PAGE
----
In a nutshell
This study compared the efficacy and safety of once-daily insulin degludec (Tresiba), following a rigid or flexible schedule, to once-daily insulin glargine (Lantus).
Type 2 diabetes affects millions of patients worldwide, many of whom require daily insulin injections to achieve optimal glycemic control. Long-acting insulins are often used to provide stable blood insulin levels throughout the day. These are often referred to as basal insulin injections. Achieving stable insulin levels is crucial in preventing common complications such as hypoglycemia (dangerously low blood glucose levels) and hyperglycemia (high blood glucose levels which contribute to organ damage). This requires basal insulin injections to be administered following a ridged schedule, which may interfere with daily activities. Insulin degludec, an ultra-long acting insulin, was recently developed and is currently under investigation. Ultra-long acting insulins have the potential to reduce the amount of injections needed to achieve stable glycemic control, and may allow for more flexibility regarding injection schedules.
Methods & findings
This trial included 610 patients diagnosed with type 2 diabetes. Patients were randomized into three groups. 229 patients were assigned to a once-daily insulin degludec regimen, received at flexible times of day with intervals of 8 to 40 hours in between doses. 228 patients were assigned to a once-daily insulin degludec regimen, received each day at a constant time, and 230 patients were assigned to a once-daily insulin glargine (a commonly used basal insulin) regimen, received each day at a constant time. Changes in HbA1c levels (a measurement of average blood glucose levels over the past 3 months) were compared between treatment groups after 26 weeks of therapy.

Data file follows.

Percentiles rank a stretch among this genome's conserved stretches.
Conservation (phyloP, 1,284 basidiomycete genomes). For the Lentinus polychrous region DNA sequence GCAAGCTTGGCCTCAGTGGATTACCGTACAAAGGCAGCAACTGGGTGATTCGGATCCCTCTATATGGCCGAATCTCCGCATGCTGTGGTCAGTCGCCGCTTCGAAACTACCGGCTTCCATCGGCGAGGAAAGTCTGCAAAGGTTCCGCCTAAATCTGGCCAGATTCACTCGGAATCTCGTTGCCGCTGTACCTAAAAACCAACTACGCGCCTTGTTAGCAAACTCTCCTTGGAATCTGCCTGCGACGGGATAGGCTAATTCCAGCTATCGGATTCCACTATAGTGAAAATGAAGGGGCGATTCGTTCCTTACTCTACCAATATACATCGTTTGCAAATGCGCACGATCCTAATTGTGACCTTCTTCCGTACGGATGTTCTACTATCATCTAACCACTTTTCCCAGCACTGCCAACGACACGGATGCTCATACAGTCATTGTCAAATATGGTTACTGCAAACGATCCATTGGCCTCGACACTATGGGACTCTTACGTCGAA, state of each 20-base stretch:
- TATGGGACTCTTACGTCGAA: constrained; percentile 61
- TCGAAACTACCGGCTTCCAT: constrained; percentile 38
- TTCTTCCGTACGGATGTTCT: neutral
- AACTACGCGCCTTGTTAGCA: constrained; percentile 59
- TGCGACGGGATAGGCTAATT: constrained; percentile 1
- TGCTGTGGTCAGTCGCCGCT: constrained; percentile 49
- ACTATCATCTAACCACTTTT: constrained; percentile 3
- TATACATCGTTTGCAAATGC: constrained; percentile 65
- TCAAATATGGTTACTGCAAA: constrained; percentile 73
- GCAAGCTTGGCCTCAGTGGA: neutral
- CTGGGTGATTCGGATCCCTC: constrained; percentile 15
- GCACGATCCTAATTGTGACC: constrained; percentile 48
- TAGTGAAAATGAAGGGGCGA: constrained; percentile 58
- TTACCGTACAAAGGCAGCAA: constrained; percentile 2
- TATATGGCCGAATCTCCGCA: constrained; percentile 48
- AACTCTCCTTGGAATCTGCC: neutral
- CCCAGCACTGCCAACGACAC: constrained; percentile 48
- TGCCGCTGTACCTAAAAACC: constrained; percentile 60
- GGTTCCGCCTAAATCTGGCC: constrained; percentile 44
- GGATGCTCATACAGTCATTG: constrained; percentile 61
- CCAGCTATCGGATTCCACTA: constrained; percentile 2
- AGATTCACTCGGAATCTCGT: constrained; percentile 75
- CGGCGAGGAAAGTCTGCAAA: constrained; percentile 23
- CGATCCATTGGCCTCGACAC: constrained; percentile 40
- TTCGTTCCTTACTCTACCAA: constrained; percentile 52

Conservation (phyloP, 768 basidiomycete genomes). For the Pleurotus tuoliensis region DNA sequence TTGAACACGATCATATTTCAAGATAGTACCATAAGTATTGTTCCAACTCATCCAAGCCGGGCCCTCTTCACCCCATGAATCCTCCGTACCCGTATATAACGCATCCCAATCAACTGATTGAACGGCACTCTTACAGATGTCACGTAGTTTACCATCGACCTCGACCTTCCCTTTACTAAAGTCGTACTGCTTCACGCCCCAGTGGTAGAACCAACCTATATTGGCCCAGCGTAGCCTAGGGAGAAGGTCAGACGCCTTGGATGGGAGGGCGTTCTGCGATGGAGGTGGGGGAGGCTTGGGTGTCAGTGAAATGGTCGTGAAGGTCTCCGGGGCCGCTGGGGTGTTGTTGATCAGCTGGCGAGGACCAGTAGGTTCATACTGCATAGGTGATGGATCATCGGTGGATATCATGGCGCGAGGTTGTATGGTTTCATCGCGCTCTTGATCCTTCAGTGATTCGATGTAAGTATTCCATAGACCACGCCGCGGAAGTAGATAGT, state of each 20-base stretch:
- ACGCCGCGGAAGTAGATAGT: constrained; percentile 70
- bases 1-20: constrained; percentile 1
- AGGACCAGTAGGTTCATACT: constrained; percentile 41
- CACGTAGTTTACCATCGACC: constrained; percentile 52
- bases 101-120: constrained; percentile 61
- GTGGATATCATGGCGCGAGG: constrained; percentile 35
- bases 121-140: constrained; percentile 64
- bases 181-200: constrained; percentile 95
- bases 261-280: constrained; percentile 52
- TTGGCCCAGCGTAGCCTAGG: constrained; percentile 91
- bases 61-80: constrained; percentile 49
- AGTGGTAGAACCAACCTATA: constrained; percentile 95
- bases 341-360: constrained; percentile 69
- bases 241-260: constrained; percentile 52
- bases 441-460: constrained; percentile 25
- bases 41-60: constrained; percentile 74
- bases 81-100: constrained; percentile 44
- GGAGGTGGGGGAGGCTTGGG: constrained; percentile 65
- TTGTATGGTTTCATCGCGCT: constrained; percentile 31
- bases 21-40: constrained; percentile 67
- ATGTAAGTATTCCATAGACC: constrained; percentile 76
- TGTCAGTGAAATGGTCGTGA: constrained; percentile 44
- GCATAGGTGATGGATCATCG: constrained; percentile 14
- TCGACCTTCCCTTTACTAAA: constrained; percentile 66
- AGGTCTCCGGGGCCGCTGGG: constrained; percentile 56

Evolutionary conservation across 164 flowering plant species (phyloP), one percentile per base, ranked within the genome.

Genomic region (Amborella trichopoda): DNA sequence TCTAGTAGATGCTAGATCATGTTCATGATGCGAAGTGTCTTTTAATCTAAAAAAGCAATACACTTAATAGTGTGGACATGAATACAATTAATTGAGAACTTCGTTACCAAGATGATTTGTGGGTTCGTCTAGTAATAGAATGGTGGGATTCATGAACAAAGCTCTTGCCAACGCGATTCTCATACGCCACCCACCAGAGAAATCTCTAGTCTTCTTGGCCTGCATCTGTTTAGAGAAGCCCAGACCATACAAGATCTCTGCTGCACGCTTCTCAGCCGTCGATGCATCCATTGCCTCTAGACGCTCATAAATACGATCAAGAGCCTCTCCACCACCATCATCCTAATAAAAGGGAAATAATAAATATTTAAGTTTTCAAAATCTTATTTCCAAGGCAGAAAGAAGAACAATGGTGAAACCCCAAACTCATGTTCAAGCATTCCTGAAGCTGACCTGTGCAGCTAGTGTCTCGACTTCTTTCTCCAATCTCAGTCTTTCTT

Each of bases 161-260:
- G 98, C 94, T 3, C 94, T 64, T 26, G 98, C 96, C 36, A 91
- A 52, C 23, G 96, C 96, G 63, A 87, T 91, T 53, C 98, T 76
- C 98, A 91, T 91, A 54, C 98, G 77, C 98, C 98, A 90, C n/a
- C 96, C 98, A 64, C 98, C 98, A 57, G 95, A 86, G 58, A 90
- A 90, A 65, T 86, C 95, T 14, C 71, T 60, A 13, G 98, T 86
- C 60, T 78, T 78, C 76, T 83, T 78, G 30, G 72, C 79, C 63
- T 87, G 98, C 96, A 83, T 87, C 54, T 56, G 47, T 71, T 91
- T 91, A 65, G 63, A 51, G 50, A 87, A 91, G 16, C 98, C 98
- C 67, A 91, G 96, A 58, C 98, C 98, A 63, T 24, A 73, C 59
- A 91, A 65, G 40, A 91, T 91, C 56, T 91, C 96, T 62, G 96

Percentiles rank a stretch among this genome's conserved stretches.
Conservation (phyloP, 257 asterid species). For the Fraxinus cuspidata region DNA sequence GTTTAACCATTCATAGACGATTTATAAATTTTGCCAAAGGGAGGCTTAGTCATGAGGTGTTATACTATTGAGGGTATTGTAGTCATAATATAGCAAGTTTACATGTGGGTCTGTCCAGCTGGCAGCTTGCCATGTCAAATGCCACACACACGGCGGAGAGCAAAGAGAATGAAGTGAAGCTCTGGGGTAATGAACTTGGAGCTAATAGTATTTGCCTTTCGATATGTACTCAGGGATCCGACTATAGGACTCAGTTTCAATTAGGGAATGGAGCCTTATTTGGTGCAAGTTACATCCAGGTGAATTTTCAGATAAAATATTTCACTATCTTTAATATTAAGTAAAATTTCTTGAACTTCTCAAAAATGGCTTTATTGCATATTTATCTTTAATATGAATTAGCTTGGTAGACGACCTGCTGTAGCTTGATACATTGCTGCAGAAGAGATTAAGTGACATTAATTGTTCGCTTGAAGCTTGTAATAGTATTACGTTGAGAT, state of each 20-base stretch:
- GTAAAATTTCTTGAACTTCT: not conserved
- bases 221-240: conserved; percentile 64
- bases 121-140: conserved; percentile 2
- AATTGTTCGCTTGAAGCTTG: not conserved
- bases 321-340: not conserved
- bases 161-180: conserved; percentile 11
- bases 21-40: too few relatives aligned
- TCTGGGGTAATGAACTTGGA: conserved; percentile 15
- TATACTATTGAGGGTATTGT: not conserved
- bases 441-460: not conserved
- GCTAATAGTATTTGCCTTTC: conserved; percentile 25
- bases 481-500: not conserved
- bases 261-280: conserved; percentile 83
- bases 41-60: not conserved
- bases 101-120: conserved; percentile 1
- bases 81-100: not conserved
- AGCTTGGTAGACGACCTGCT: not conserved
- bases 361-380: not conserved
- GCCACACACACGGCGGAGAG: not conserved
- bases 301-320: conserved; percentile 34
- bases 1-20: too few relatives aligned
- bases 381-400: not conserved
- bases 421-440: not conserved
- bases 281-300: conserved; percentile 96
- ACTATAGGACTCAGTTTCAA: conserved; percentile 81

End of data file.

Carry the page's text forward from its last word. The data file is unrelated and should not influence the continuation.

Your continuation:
A flexible once-daily insulin degludec regimen was found to improve HbA1c levels by an average of 1.28%. In comparison, a non-flexible once-daily insulin degludec regimen was found to improve HbA1c levels by an average of 1.07% and a non-flexible once-daily insulin glargine regimen was found to improve HbA1c levels by an average of 1.26%. 38.9% of patients on the flexible once-daily insulin degludec regimen and 43.9% of patients receiving insulin glargine achieved the recommended HbA1c target levels of less than 7%. The rate of patient reported hypoglycemic events was similar among all three treatment groups, with severe hypoglycemia being rare.
The bottom line
This study concluded that insulin degludec appears both effective and safe in the treatment of type 2 diabetes, even when administered at variable intervals.
Published By :
Apr 01, 2013
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